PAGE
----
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The Twenty-First Sunday after Trinity

D. G. Phillips

Holy Communion

Broad Cove, Petite Riviere, West LaHave – October 28, AD 2007

We wrestle not against flesh and blood, but against principalities, against powers,

 against the rulers of the darkness of this world, against spiritual wickedness in high places.  Wherefore take unto you the whole armour of God.

 

We are in the final weeks of Trinity season, and so we are speaking about the highest things in the Christian life.  We have spent twenty-one weeks moving inward and upward into the Kingdom of heaven.  So the things that we consider have changed.  What hindered us as young Christians are different from the things that hinder us in our ascent to God as we mature.

 

We have been enabled to move inward by grace and have discovered the inner man, that place of rest, that aspect of our soul made in the image and likeness of God, where we can have converse with God. 

 

Last week we were warned that when we enter into that rest inwardly, we require a wedding garment – to be clothed with divine charity, to cling to God in His love.  Our rest is not a resting in self satisfaction, it is not a giving up the search, but a never ending striving to know and love God with all our heart and soul and mind and strength. 

 

Today St. Paul suggests another kind of clothing that is needed – take unto you the whole armour of God. 

 

In the daily readings (BCP) this past week we have been going through the book of Nehemiah, who was a Jewish leader during the time of Israel’s exile in Babylonia in the 5th century BC.  He was allowed by his captors to return to Jerusalem and organize the rebuilding of the walls of the city.  After they started the work, there were threats from local Persian officials to stop the work.  So Nehemiah writes how he instructed the workers to arm themselves – half of my servants worked on construction, and half held the spears, shields, bows, and coats of mail…Those who carried burdens were laden in such a way that each with one hand labored on the work and with the other held his weapon.  And each of the builders had his sword girded at his side while he built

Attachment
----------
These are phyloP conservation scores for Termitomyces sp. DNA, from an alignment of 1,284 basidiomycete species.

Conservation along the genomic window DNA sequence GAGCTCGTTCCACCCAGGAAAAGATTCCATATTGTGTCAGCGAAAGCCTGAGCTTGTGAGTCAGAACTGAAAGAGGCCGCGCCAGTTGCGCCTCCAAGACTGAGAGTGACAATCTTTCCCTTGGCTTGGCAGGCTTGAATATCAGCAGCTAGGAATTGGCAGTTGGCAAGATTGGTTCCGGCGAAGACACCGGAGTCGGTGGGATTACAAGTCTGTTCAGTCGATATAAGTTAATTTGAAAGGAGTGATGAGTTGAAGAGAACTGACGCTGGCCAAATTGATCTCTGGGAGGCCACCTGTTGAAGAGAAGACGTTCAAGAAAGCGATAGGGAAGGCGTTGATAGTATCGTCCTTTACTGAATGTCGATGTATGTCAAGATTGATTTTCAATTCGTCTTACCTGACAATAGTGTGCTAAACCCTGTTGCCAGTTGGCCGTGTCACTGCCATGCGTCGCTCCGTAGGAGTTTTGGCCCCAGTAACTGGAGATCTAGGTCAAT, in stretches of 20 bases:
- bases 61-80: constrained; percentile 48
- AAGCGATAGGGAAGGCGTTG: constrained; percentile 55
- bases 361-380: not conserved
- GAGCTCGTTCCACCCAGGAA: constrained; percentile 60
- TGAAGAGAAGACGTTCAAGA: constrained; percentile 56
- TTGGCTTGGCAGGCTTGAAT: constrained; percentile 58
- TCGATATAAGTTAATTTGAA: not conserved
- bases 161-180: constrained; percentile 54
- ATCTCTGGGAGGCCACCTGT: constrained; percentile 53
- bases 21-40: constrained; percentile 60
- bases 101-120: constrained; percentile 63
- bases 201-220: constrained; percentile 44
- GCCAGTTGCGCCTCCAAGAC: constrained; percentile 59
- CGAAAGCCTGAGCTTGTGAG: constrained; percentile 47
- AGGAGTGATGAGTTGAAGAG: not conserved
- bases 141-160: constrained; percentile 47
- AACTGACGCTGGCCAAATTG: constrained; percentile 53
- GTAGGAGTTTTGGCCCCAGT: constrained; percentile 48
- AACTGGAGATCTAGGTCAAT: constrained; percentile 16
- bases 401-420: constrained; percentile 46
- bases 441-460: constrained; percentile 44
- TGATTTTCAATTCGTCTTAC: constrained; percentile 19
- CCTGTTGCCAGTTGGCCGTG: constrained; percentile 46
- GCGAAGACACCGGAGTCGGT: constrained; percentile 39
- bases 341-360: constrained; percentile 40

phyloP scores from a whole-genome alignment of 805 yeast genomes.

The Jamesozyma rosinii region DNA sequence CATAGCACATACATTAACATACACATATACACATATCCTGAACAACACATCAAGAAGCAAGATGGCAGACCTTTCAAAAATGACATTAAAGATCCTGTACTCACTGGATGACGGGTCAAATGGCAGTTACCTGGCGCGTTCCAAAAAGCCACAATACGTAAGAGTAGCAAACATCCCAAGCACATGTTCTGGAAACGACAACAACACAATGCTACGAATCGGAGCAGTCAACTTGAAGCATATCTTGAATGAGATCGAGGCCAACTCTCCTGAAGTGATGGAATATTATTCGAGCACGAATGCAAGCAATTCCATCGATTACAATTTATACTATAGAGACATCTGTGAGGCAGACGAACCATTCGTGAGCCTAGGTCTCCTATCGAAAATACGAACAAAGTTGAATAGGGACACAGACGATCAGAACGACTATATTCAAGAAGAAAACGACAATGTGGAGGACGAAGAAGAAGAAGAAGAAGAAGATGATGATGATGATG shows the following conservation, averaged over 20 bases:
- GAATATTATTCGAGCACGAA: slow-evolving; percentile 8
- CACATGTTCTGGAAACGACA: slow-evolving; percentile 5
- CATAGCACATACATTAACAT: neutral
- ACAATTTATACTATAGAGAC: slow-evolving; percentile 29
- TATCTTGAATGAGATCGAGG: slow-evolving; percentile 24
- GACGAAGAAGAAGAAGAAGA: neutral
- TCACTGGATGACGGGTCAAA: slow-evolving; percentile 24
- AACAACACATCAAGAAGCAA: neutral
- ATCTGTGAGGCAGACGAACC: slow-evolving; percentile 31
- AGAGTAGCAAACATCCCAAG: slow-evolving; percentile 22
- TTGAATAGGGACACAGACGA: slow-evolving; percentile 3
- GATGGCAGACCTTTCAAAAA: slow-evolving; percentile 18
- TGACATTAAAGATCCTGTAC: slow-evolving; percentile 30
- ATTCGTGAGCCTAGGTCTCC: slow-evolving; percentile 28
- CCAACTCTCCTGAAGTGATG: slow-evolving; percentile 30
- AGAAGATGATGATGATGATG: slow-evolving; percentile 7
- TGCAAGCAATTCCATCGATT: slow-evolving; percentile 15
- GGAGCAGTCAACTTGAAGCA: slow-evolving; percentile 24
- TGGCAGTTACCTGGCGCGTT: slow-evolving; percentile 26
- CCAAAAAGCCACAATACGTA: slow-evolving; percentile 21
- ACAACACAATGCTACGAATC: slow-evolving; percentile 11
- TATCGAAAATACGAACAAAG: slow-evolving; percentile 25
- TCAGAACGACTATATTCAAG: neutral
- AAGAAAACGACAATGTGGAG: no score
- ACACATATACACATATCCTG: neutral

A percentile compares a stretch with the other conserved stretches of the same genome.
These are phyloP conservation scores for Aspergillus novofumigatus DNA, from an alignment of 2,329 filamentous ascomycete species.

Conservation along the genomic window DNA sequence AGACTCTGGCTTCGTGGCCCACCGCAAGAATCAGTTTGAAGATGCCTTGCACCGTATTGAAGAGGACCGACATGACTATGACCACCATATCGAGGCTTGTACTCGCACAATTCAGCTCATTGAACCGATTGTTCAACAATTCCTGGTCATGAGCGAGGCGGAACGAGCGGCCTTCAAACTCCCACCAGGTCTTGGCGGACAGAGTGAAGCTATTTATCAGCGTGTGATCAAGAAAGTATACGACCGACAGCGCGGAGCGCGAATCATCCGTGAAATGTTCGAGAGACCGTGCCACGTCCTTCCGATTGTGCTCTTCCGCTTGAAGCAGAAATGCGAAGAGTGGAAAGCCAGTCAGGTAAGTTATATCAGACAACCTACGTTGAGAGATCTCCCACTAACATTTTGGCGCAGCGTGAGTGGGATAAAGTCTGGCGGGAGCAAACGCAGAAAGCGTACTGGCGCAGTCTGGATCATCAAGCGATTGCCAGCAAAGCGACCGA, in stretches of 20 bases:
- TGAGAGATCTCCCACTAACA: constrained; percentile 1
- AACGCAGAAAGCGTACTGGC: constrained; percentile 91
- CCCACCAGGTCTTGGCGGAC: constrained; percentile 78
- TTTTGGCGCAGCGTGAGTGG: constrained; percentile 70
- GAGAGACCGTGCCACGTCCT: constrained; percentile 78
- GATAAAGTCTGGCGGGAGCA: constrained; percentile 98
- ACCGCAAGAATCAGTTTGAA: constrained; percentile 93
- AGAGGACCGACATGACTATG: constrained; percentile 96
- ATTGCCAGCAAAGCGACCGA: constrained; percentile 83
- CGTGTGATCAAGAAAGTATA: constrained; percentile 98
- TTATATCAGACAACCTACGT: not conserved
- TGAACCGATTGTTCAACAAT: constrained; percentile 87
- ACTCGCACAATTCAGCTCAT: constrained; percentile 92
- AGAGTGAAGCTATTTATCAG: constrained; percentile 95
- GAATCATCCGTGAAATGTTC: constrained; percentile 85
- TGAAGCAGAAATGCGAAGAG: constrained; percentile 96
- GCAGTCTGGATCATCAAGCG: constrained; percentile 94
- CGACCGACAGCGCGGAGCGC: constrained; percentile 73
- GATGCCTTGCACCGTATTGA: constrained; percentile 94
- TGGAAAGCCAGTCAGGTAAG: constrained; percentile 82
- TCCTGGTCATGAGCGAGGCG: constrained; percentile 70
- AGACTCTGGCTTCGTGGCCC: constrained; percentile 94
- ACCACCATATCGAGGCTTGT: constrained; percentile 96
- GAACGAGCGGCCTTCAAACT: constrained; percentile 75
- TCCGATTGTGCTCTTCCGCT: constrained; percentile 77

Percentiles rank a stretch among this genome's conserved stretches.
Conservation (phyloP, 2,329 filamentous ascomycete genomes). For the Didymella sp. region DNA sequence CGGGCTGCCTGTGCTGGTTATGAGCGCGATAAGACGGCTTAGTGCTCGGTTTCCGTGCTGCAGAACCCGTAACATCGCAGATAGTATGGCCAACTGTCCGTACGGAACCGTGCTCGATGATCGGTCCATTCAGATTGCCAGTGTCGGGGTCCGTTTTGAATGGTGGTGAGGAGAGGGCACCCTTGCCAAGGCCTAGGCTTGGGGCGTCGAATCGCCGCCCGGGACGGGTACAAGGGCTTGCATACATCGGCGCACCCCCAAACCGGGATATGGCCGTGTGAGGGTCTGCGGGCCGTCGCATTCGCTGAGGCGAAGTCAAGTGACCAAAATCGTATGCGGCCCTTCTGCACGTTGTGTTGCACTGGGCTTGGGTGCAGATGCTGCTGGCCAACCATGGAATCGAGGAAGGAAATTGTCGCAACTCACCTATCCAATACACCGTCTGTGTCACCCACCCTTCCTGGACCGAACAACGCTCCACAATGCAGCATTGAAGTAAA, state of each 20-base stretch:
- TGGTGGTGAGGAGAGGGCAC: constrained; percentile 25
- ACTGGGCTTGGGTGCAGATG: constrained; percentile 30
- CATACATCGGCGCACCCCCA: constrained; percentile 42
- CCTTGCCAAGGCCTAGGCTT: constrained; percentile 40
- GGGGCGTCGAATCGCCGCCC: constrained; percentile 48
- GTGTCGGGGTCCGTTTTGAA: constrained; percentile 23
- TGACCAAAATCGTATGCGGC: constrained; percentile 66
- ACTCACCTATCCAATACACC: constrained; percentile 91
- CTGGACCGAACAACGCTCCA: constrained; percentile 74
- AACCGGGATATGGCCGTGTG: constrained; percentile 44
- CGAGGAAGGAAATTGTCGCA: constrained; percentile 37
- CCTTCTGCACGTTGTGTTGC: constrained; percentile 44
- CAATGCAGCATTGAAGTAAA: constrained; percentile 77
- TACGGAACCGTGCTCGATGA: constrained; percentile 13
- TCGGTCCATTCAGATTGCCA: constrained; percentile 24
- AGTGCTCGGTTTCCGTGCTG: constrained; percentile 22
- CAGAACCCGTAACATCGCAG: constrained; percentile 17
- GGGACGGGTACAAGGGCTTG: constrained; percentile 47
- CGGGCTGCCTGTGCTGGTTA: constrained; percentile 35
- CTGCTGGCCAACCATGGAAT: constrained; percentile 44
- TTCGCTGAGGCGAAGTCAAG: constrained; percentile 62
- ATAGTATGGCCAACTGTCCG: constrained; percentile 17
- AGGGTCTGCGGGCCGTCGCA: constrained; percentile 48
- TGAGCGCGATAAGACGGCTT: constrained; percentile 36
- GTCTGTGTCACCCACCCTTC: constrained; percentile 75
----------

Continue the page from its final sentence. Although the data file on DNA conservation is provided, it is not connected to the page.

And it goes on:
This is a wonderful image of what St. Paul is calling us to do as we move inward in search of the kingdom of heaven and as we recover our souls and bodies as temples of the living God. 

MY brethren, be strong in the Lord, and in the power of his might.  Put on the whole armour of God, that ye may be able to stand against the wiles of the devil.  For we wrestle not against flesh and blood, but against principalities, against powers, against the rulers of the darkness of this world, against spiritual wickedness in high places. 

 

Our enemies are not flesh and blood warriors but spiritual – they are ideas, ideologies, the truth twisted in various ways to deceive.  Our Lord says that the devil is the father of lies.  And these lies bind us and cripple us.  Here’s an example:

 

You may have heard of the recent revelations of abuse at a private school, Grenville College in Ontario, run by a kind of cult called the Community of Jesus, with Anglican connections.  Many of the things they taught, the call to repentance, to obedience, the wariness about idolatry, a desire for purity, daily prayer (they used the Prayer Book), we would recognize all these as Christian, and yet the Way was subtly twisted, with tragic consequences for many of the children under their care.  It is wrong ideas that bound these leaders and those placed in their care. 

 

But clear examples are manifold – the infamous ideologies of the twentieth century – Nazism, Communism – perhaps unfettered capitalism to which these were a response .  These are dramatic and simple examples to help us see how ideas can come to bind and poison a society. We battle not against flesh and blood, but against principalities, against powers, against the rulers of the darkness of this world, against spiritual wickedness in high places.